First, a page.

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Toxic shock syndrome due to Clostridium sordellii

Denis Spelman, MBBS, FRACP, FRCPA, MPH
Section Editor
John G Bartlett, MD
Deputy Editor
Elinor L Baron, MD, DTMH


Clostridium sordellii is part of the normal flora of the vagina and may gain entry to the uterus via the cervix during spontaneous or induced abortion, childbirth, or menstruation. C. sordellii is a cause of toxic shock syndrome associated with gynecologic procedures, childbirth, and abortion (including spontaneous, surgical, and medical abortion) [1-6]. C. sordellii toxic shock (CSTS) is an uncommonly reported condition with a limited number of case reports and small case series.

The epidemiology, microbiology, pathogenesis, clinical manifestations, diagnosis, and management of CSTS syndrome will be reviewed here. Other issues related to clostridial myonecrosis are discussed separately. (See "Clostridial myonecrosis".)


C. sordellii can be found in soil, sewage, and the gastrointestinal tracts of humans and animals [7]. C. sordellii has been identified in the gastrointestinal tracts of 0.5 percent of humans [8].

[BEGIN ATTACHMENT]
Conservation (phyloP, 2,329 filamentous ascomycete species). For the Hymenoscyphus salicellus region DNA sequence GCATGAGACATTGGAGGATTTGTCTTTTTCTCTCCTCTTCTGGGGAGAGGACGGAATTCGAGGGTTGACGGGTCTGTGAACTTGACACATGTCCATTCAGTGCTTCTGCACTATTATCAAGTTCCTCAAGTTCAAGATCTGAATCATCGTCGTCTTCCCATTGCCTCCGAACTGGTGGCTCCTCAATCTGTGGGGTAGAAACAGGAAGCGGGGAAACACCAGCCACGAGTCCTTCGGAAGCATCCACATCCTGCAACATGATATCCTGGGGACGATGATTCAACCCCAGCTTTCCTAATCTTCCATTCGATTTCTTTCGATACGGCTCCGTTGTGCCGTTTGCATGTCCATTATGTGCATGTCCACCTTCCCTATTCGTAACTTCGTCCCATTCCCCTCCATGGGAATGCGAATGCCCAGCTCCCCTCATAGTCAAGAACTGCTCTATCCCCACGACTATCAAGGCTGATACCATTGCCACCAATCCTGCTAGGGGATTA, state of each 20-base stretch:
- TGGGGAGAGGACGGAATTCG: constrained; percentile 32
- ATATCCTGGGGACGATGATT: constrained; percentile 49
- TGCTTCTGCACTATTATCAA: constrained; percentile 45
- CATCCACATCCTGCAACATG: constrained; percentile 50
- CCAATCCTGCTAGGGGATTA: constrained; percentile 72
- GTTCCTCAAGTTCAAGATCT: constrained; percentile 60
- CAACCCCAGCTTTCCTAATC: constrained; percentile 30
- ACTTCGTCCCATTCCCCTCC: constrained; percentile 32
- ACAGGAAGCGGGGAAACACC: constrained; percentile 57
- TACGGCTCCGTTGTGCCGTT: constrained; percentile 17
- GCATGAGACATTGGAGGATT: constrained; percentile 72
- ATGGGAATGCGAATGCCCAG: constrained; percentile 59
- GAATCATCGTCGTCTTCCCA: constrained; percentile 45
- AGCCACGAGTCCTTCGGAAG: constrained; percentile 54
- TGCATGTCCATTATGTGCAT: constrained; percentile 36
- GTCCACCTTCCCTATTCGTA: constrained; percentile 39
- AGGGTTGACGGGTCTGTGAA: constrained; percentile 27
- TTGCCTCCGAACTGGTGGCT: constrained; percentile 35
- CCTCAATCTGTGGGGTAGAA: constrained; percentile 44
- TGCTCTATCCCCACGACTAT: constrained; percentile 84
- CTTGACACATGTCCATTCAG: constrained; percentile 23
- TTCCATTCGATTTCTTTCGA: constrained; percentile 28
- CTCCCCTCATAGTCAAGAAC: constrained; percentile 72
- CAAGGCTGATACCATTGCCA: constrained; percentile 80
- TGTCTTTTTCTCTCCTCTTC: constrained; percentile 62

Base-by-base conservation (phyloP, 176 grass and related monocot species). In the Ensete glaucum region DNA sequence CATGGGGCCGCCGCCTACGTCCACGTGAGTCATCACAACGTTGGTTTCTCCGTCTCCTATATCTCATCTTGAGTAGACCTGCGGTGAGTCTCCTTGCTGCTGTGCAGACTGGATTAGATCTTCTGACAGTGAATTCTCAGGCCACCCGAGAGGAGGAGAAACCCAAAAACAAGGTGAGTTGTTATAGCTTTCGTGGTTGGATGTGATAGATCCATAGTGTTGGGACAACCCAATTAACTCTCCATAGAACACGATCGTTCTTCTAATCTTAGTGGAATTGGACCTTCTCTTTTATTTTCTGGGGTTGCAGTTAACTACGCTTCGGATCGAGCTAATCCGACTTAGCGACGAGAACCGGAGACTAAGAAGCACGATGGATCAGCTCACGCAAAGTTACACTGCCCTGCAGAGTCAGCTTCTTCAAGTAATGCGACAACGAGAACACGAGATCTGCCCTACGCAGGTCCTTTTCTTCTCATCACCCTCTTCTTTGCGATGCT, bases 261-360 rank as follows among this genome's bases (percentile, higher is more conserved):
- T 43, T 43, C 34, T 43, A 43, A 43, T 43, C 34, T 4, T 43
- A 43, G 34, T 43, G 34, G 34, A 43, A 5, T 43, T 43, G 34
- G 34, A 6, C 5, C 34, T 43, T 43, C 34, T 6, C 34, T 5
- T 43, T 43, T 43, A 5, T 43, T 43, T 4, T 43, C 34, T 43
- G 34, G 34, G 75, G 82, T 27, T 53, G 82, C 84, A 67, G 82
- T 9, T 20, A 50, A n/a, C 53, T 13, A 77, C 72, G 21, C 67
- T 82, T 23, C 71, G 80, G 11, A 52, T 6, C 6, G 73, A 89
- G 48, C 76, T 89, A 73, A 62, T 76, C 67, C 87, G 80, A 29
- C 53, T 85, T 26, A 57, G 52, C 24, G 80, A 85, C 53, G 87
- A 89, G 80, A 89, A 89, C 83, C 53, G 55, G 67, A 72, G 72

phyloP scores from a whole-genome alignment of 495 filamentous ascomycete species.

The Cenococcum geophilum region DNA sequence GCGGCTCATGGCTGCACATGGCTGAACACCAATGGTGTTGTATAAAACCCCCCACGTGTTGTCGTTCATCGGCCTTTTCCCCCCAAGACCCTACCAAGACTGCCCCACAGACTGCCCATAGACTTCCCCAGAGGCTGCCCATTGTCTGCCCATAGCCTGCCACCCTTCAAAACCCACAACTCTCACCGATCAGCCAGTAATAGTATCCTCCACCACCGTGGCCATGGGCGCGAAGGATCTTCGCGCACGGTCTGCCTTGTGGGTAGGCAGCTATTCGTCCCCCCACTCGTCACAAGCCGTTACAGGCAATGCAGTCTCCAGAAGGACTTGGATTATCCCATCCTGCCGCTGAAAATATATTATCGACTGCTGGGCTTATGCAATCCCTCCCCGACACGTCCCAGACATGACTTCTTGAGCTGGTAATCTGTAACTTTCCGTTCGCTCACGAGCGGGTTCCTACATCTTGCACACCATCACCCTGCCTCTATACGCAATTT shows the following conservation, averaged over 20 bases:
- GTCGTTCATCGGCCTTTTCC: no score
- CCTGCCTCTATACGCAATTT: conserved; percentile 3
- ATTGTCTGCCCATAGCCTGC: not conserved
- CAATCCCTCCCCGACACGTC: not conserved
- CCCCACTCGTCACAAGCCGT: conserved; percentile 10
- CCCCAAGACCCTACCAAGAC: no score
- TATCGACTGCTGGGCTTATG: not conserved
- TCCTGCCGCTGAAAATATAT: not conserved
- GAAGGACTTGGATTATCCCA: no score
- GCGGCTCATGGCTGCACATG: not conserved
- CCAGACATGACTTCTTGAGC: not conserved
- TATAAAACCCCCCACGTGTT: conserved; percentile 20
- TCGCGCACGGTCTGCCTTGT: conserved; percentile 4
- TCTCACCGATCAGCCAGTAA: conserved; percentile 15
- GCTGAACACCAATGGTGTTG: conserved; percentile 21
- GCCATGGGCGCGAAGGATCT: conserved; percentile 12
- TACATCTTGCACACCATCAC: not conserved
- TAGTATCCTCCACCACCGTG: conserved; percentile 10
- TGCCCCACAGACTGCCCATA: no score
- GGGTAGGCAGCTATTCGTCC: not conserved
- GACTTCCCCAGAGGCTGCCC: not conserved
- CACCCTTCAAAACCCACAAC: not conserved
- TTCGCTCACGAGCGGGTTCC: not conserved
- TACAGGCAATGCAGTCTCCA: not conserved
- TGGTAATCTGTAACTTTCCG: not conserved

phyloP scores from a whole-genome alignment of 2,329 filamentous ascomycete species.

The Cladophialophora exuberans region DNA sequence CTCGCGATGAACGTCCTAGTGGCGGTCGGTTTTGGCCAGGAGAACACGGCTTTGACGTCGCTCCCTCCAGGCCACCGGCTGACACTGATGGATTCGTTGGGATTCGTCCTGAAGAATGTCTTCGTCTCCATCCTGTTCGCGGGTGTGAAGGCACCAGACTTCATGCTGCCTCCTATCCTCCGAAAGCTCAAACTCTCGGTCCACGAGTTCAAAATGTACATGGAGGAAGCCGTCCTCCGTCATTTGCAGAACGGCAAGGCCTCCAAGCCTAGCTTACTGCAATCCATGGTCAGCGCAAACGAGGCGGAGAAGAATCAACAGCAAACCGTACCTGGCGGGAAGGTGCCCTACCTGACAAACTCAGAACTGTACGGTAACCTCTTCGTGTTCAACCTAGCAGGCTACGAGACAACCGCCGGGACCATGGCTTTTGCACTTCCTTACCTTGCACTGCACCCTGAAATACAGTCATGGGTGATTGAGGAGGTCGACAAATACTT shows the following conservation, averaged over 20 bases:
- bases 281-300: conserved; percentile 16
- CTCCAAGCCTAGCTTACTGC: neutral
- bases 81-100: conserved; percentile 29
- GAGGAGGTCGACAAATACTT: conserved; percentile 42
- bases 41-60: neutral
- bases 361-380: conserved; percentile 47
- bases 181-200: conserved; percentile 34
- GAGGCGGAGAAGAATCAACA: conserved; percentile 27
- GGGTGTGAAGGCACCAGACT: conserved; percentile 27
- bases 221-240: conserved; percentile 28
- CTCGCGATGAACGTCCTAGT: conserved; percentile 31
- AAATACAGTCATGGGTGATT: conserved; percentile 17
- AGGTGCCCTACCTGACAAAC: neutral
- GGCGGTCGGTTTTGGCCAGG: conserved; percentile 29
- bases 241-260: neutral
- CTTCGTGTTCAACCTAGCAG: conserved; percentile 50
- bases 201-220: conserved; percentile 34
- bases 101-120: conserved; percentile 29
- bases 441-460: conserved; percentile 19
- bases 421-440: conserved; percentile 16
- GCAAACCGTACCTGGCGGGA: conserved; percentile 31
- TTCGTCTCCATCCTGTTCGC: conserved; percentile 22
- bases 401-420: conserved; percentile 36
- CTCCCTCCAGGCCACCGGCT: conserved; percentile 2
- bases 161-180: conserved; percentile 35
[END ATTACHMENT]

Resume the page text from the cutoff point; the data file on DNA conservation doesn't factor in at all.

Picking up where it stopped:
Healthy women can harbor clostridial species in the vagina. Clostridium perfringens is the most common clostridial species (4 to 18 percent of healthy women); C. sordellii is less common (0.5 to 10 percent of healthy women) [8-11]. Clostridial vaginal colonization following abortion has been observed in up to 29 percent of women [10]. Similarly, fecal vaginal contamination during or after childbirth could be the source of C. sordelli infection [8].

The incidence of C. sordellii toxic shock (CSTS) is unknown; one review of death certificates suggested that CSTS was the cause of 1 in 200 deaths among young women of childbearing age [6].

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Literature review current through: Nov 2017. | This topic last updated: Oct 10, 2017.
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